It appears we have a pretty intense food fight developing over Critical Race Theory (CRT). Lots of accusations are being thrown about. But that seems to be nearly unavoidable when disagreement arises over such an emotionally charged issue as race and how best to address the tensions that exist between us.
If you care to read the architects of Critical Theory—Benjamin, Horkheimer, Fromm, Adorno, Marcuse, etc.— you will find that their project was animated in large part by a desire to undermine Christianity and its moral and philosophical norms. They believed these norms inhibited the sexual and intellectual evolution of mankind. You will also find that many of these scholars coming out of the 1930s Frankfurt School considered Satan an important symbol of mankind’s empowerment and independence.
In an oft-quoted passage, Charles Spurgeon reflects on the nature of his calling as a pastor:
"Religion that is pure and undefiled before God, the Father, is this: to visit orphans and widows in their affliction, and to keep oneself unstained from the world" (Jam. 1:27).
We are rounding the curve into the reckoning phase.
Ayako Miura – From Disillusioned Nihilist to Christian Author
Bo Giertz – True Pastor and Insightful Writer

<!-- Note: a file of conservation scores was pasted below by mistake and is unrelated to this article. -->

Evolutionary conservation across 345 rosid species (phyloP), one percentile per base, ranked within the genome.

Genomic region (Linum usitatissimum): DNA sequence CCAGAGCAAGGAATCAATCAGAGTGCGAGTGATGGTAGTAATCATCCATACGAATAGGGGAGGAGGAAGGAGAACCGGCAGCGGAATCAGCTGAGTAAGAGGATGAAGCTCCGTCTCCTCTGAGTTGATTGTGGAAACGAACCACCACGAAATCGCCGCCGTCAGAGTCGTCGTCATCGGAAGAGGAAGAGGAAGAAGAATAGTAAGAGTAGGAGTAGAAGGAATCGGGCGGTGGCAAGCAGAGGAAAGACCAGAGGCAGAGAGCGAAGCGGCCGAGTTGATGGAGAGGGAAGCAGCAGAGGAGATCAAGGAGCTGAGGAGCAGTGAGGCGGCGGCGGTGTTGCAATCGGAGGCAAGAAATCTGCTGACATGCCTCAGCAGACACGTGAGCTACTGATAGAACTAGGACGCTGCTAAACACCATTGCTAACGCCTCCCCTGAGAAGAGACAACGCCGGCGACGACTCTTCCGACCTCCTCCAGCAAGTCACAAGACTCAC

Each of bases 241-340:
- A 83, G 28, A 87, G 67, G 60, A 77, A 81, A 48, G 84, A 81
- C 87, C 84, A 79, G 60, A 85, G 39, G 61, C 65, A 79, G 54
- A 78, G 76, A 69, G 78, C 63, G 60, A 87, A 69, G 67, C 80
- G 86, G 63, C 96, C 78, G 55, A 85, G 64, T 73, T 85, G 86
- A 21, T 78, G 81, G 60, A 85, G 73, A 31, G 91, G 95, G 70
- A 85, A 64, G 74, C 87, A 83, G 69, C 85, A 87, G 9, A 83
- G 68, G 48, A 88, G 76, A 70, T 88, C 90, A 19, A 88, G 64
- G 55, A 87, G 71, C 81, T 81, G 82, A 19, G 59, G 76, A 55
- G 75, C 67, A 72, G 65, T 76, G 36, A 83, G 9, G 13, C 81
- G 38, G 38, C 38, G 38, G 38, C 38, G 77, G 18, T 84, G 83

From Atheist to Pastor
Have you ever secretly thought that Jesus’ first miracle is a bit of a letdown? The audience is small, the master of the feast does not even know something supernatural has taken place, and it seems the main takeaway from the guests is the quality of wine. Many people fixate on ancillary details of this miracle— the way Jesus speaks to His mother, the alcoholic nature of the wine— and it’s easy to miss the glory wrapped up in this passage as Jesus bursts onto the scene as the initiator of the new covenant.
Disciplines and vocations have access points. When you enter college as an economics major you start with Economics 101. When you begin an exercise program for the first time you hire a trainer or as an experienced friend for help. You may even read a basic book on nutrition. Why? Because you are seeking to enter a world with which you lack familiarity. But that’s not only true of our occupation and other disciplines it true of books. It is especially true of the Bible. I don’t know many people who encourage a new believer to read Numbers or Leviticus.